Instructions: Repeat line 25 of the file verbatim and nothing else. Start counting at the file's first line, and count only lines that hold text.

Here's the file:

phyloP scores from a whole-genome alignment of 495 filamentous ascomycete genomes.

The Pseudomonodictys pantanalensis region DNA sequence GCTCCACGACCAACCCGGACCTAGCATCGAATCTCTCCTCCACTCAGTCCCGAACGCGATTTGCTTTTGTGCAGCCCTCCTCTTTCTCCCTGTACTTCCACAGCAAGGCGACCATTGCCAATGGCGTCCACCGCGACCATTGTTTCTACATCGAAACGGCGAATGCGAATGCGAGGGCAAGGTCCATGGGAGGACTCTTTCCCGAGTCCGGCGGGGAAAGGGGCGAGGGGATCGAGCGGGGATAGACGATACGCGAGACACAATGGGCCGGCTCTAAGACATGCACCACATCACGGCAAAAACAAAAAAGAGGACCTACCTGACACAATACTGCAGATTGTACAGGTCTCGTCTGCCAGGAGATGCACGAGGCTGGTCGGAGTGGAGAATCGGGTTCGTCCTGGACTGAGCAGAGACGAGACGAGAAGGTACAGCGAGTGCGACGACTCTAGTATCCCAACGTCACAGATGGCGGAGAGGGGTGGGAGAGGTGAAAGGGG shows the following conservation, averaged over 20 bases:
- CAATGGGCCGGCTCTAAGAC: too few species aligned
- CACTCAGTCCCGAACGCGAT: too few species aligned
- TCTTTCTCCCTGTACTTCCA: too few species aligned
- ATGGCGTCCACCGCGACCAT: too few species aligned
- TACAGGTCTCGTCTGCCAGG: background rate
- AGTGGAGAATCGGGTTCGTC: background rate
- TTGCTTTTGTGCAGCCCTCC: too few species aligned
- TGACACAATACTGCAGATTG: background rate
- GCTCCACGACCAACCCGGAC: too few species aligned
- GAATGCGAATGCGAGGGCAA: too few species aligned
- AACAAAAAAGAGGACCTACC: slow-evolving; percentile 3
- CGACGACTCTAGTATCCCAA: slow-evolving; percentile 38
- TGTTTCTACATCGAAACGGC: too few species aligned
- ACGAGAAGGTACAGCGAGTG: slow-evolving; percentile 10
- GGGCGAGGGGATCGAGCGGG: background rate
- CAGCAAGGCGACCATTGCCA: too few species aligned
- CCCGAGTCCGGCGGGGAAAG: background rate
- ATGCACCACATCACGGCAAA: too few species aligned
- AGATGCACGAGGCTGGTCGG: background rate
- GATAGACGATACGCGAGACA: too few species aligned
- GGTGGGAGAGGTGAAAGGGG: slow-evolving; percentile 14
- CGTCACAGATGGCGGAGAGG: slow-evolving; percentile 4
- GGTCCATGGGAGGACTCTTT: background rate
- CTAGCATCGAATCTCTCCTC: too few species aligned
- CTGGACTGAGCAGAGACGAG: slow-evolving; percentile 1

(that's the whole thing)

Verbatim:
- GGTCCATGGGAGGACTCTTT: background rate